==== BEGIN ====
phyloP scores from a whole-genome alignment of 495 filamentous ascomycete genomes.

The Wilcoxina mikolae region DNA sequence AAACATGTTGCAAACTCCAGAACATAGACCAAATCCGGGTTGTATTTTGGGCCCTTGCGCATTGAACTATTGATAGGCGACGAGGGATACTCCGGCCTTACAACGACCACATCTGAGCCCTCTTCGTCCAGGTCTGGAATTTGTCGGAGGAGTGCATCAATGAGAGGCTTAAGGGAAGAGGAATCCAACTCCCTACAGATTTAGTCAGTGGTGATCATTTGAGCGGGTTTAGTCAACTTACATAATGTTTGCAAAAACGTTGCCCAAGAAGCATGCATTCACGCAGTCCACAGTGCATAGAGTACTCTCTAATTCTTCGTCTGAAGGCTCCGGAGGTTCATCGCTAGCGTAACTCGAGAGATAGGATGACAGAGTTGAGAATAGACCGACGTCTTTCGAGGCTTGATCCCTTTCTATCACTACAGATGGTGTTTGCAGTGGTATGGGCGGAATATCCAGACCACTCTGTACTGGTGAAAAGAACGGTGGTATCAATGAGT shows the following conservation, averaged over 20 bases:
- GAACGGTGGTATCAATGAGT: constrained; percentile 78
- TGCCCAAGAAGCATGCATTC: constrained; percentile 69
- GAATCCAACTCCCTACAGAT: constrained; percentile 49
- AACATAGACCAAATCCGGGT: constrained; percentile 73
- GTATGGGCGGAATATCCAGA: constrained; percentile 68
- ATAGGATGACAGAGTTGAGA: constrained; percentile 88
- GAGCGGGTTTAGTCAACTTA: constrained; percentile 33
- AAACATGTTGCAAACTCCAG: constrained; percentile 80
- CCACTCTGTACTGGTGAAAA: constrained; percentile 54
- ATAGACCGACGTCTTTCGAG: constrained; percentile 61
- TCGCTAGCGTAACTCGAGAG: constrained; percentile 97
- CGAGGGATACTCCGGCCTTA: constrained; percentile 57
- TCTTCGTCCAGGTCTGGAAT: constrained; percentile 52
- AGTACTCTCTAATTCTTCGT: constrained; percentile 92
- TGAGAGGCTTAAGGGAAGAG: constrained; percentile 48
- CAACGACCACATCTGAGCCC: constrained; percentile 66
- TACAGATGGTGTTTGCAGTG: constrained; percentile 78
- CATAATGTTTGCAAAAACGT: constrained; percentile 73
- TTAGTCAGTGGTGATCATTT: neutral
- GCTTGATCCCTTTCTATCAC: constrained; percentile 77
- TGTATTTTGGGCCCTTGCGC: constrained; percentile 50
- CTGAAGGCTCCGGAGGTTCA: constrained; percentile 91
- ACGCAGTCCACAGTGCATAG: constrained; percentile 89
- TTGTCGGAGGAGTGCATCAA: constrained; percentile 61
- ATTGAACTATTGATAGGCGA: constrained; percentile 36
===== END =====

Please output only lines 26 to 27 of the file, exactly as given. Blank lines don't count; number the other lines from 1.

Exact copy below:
- TTGTCGGAGGAGTGCATCAA: constrained; percentile 61
- ATTGAACTATTGATAGGCGA: constrained; percentile 36